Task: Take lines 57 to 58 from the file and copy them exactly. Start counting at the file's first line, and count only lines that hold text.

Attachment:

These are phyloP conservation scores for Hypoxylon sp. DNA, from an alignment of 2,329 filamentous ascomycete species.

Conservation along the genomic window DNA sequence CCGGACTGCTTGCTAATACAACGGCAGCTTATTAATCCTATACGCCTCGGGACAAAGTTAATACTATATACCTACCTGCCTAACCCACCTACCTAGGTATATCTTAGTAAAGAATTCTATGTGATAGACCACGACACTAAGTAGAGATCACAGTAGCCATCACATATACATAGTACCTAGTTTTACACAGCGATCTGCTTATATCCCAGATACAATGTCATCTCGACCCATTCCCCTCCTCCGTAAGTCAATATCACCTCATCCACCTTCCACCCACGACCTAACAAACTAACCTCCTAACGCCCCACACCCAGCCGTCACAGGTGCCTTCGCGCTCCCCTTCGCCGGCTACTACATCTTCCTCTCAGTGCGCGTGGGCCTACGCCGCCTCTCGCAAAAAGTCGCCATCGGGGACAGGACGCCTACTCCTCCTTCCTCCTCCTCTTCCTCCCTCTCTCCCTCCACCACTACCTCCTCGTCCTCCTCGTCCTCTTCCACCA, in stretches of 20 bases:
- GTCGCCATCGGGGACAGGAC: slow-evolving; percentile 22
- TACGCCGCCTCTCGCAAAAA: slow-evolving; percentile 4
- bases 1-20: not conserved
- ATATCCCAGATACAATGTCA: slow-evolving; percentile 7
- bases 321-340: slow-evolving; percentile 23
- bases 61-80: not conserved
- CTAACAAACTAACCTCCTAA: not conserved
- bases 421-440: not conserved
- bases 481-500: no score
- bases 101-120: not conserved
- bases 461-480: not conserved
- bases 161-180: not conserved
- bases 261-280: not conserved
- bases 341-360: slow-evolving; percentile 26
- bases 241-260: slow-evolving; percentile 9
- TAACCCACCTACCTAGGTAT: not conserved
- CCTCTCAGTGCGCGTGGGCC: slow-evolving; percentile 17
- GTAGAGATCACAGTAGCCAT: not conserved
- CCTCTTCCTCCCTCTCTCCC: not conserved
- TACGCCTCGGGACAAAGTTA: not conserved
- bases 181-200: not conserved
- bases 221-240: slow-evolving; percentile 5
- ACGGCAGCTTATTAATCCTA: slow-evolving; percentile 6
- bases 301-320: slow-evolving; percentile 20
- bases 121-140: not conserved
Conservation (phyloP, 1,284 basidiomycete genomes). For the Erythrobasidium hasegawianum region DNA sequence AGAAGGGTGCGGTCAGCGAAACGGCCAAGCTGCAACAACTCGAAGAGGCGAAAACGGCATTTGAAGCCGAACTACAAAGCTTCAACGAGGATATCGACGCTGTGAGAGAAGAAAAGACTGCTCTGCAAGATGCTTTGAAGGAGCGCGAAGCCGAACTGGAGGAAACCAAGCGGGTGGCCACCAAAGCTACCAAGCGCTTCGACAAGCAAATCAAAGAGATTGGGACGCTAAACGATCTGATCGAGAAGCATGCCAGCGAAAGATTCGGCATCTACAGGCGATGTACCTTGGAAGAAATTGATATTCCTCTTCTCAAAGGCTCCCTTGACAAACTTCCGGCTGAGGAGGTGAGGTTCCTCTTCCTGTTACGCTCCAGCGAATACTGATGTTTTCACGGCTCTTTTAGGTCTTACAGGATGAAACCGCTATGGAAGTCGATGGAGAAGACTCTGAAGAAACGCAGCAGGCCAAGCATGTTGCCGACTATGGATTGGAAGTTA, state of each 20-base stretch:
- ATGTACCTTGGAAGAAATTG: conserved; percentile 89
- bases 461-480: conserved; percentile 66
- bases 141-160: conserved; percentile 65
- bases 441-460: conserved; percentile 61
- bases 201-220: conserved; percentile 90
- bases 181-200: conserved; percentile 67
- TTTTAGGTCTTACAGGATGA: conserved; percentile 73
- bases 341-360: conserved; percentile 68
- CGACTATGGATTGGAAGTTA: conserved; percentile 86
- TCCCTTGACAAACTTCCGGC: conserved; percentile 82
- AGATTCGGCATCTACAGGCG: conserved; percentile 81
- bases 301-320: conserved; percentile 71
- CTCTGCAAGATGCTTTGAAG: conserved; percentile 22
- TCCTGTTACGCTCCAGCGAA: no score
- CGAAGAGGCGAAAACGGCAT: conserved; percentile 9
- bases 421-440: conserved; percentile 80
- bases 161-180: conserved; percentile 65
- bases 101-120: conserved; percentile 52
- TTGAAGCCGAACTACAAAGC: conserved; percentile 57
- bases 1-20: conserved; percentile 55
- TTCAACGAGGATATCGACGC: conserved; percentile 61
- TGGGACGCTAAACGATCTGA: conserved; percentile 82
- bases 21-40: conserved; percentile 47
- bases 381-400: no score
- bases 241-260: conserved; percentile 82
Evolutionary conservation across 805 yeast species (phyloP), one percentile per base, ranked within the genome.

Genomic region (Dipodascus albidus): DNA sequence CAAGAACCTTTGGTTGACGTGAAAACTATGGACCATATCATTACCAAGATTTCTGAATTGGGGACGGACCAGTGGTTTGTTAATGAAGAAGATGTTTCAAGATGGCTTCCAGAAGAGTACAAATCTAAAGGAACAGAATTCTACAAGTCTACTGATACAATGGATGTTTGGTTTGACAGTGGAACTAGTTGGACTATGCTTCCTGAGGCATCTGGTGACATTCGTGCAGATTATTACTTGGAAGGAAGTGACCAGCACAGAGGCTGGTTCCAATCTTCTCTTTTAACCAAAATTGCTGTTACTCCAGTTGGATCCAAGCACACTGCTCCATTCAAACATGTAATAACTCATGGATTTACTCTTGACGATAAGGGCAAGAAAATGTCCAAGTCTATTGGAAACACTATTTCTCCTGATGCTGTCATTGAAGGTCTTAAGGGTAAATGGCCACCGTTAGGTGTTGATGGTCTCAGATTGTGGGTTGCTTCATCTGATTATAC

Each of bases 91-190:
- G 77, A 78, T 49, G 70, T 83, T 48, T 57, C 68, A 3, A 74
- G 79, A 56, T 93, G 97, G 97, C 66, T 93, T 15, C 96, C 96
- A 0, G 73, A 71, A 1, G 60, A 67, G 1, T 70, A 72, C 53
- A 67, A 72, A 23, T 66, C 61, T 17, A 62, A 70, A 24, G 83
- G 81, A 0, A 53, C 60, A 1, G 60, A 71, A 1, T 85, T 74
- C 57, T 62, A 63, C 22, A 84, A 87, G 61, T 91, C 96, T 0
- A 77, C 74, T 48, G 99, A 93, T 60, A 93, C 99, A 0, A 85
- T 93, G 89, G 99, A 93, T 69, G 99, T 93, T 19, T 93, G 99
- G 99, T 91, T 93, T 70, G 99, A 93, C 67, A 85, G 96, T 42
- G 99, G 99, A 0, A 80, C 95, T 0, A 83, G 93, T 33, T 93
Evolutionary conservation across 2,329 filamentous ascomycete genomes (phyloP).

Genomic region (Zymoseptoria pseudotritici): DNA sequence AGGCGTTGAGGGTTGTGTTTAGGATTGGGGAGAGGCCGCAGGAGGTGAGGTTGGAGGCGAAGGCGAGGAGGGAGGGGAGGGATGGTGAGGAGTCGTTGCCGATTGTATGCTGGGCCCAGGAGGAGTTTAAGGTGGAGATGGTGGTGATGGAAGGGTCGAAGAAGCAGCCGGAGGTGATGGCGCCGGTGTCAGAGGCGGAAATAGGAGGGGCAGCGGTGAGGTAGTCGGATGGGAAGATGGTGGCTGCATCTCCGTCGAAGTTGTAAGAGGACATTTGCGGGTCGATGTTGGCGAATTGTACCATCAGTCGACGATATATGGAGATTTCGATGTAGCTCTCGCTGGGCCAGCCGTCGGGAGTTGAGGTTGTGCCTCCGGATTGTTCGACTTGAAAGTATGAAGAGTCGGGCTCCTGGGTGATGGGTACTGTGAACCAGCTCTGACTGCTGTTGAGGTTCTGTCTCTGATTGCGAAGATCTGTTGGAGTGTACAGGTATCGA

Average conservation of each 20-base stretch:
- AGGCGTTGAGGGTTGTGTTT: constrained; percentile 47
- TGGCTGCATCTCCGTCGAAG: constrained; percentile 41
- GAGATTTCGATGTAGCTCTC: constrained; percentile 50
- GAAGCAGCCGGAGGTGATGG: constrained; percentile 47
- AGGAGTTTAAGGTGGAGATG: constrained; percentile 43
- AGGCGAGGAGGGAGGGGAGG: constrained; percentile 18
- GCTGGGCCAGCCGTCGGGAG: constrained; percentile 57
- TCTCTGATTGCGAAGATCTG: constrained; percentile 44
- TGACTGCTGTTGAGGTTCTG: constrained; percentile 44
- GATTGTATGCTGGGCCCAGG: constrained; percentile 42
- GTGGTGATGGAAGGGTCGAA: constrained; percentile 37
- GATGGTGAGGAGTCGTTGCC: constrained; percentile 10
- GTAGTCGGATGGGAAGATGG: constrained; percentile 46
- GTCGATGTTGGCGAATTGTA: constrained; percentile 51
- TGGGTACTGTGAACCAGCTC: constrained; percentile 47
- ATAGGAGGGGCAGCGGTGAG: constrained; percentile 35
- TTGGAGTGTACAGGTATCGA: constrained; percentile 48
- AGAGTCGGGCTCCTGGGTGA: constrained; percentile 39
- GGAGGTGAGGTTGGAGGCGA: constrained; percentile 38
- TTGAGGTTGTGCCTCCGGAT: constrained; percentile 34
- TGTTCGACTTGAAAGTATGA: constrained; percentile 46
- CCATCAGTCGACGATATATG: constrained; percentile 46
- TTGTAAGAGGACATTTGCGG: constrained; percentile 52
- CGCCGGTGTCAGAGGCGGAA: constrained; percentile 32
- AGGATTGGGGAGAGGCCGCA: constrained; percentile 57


- G 77, A 78, T 49, G 70, T 83, T 48, T 57, C 68, A 3, A 74
- G 79, A 56, T 93, G 97, G 97, C 66, T 93, T 15, C 96, C 96